Sitting cross-legged on the cushioned floor of a family friend's house, Mohammed Jawad furrowed his brow and fidgeted nervously as he struggled to explain his extraordinary ordeal over the past seven years.
In December 2002, when he says he was only 12, he was arrested on suspicion of throwing a grenade into a Jeep carrying US special forces soldiers through Kabul, wounding two of them and an interpreter. He was taken first to an airbase north of Kabul, then to the US prison in Guantánamo Bay, where he remained until his release a few days ago after a ruling by a US judge that his confession had been obtained by force.
One of the youngest and most controversial prisoners in Guantánamo, Mr Jawad is now finally a free man after being flown back to Kabul on Monday and reunited with his family and friends.
But after seven years in custody - six of them in Guantánamo - he faces a long struggle to pick up the pieces of his lost childhood and teenage years, and to build a future for himself in a country still at war with the Taleban.
"This is one of the happiest moments in my life - to be back in Afghanistan after all this time," he told The Times.
"I hadn't done anything - they took me for nothing. All I could do was hope that one day I'd be free and back home in Afghanistan with my mother."
When he was reunited with her, she refused initially to believe he was her son because he had changed so much, and fainted in a fit of hysterics, according to a family friend. Only when she came round and checked for a distinctive bump on the back of his head, did she embrace him as her offspring, said Sher Khan Jalalkhil, a close friend of Mr Jawad's father.
Mr Jawad is not the first Afghan prisoner to be released from the Guantánamo prison. But he is believed to be the youngest - although the Pentagon says that bone scans indicated that he was 18 when sent to Guantánamo in 2003.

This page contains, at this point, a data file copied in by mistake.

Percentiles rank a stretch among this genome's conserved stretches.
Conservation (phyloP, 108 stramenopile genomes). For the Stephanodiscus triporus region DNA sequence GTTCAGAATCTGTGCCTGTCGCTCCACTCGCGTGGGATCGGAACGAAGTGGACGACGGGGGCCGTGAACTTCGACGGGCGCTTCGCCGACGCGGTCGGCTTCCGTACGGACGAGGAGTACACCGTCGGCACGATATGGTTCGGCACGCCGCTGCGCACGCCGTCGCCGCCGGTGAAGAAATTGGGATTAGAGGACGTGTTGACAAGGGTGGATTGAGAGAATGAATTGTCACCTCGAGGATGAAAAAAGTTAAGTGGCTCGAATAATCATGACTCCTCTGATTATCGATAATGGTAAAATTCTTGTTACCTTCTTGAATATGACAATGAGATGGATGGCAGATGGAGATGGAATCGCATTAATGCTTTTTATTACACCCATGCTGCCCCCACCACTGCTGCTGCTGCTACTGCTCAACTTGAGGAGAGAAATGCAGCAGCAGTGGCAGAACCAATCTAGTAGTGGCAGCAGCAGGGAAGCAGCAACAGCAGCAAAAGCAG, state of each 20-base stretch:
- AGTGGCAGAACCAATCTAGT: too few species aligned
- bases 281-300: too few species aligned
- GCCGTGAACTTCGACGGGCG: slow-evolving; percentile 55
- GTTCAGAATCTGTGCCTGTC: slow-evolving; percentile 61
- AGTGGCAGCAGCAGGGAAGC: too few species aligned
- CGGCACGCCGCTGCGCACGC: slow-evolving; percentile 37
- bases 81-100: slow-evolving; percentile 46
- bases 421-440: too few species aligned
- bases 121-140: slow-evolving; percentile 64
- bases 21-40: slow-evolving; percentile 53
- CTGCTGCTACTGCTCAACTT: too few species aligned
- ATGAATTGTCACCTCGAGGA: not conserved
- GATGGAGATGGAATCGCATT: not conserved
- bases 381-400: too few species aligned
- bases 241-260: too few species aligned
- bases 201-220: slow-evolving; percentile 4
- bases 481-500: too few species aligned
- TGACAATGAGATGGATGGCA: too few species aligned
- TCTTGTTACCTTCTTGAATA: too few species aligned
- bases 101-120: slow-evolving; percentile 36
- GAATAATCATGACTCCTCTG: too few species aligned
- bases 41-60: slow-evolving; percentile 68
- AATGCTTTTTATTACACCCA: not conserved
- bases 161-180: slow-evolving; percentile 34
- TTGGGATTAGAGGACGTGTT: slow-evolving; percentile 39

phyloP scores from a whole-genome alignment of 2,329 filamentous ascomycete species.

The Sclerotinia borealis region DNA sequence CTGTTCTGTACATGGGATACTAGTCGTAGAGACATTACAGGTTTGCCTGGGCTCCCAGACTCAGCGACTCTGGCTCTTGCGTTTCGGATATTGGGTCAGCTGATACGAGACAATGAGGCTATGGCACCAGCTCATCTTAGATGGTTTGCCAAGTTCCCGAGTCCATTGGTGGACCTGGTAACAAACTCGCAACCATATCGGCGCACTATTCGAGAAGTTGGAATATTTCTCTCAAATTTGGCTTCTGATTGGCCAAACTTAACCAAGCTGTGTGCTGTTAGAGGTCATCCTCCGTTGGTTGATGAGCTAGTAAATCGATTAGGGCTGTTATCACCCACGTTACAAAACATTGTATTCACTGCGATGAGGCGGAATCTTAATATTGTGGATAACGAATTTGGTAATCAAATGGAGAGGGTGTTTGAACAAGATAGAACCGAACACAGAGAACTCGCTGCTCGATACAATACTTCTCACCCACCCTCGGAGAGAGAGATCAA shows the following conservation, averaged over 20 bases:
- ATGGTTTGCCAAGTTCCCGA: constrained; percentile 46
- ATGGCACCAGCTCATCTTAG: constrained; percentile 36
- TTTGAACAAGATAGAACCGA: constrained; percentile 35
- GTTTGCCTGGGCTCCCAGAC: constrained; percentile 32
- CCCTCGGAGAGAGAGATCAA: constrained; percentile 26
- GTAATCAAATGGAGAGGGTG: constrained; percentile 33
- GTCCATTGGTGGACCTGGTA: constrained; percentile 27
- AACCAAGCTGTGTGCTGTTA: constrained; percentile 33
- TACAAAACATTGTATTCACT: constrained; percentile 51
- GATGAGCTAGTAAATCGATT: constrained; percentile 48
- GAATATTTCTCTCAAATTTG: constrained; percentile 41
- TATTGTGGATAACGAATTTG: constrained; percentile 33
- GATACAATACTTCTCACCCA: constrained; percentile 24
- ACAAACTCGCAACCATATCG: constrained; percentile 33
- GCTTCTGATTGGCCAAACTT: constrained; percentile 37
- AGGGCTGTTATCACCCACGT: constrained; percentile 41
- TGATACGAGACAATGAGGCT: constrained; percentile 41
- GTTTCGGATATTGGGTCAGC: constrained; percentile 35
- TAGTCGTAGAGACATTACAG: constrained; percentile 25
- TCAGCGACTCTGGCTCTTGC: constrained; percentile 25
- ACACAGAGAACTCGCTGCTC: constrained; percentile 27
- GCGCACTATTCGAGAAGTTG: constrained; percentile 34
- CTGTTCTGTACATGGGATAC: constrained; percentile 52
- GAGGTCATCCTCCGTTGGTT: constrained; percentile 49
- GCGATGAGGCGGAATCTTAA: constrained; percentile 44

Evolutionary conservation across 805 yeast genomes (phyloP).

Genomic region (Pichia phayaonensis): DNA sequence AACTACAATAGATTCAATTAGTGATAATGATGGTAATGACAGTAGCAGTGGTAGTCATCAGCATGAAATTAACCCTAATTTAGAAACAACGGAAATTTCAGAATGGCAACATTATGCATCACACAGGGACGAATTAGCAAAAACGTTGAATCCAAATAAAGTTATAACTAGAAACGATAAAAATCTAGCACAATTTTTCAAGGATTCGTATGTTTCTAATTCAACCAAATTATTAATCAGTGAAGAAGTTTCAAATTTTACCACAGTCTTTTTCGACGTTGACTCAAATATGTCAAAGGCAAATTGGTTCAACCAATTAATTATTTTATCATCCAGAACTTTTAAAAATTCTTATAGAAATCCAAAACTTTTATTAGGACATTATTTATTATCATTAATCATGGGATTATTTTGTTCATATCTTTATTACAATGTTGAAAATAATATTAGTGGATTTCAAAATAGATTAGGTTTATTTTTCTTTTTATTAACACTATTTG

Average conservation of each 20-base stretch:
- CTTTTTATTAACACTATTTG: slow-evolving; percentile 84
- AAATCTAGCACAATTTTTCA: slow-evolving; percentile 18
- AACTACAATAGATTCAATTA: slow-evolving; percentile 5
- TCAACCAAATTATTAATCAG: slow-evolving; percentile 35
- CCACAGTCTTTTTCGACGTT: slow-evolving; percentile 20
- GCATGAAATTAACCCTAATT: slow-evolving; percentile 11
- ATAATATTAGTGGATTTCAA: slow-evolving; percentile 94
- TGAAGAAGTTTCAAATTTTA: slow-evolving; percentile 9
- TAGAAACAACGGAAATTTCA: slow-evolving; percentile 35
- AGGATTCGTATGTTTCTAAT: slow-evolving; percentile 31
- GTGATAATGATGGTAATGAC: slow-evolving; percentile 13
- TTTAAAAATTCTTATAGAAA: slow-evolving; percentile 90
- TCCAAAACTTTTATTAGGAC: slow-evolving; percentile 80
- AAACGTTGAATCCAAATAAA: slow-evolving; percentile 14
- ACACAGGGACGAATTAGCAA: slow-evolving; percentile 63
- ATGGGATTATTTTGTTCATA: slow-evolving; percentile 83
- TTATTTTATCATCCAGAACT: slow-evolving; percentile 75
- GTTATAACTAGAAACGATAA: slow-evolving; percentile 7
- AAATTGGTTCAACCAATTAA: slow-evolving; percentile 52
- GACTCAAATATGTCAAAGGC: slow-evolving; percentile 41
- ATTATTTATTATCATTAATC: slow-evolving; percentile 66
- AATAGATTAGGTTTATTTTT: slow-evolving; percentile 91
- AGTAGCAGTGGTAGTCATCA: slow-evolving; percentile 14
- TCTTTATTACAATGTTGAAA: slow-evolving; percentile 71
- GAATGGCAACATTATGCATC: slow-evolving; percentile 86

He has thus become a cause célèbre for human rights activists ... and something of a celebrity in Afghanistan. President Karzai even offered to give him a house in Kabul when he met him on Monday night. The Defence Minister, Abdul Rakhim Wardak, offered to pay for him to study overseas.
When Mr Jawad was arrested, he was living with his mother in Kabul - his father having been killed fighting the Soviets in the 1980s.
"We searched for him for nine months," said Mr Jalalkhil. "We didn't know if he had been killed, or kidnapped, or got lost. His mother went crazy." Finally, a member of the International Committee of the Red Cross visited their house to show them documents proving that Mr Jawad was in Guantánamo.
They were relieved at first to hear he was alive, but then they started to hear reports about conditions there.
Since returning, Mr Jawad has accused his captors of torturing prisoners, depriving them of food and sleep, and insulting Islam and the Koran.
He has described having his hands bound and stretched behind his back, and being forced to eat by bending over and putting his mouth into a plate of food.
Yesterday he was reluctant to go into details, saying that he would describe everything in full at a press conference in Kabul today. "It was a jail and I wasn't happy there - I didn't feel very good," he said, shrugging his shoulders. "They threatened me a little. I will tell all of this tomorrow." Human rights activists say that he was moved around often, and in one seven-day period was subjected to 152 episodes of mistreatment.
Eric Montalzo, his lawyer, says that he was treated like an adult despite his young age. "He has been in a cage for seven years. So it's very difficult for him," Mr Montalzo said. "He is a fragile human being and we need to protect him and his interests."
Navi Pillay, the United Nations High Commissioner for Human Rights, said that there should be compensation for prisoners such as Mr Jawad, and no immunity from prosecution for the torture of terror suspects.
Some human rights activists accept the Pentagon's assertion that Mr Jawad was 16 or 17 when arrested. But they also say that it could take years for him to recover from the trauma of being detained in such a way for so many of his formative years.
Mr Jawad, meanwhile, is making plans to resume his studies - first in Afghanistan, then maybe overseas - and train to become a doctor.
Asked if he would consider studying in the United States, he hesitated and looked to the assembled elders for advice, before answering: "I have not made any plans yet." As the interview began, the elders had asked him teasingly whether he learnt English in Guantánamo. He said no and spoke only in his native Pashto during the interview.
But when thanked at the end, he smiled shyly and said, with only a slight accent: "No problem."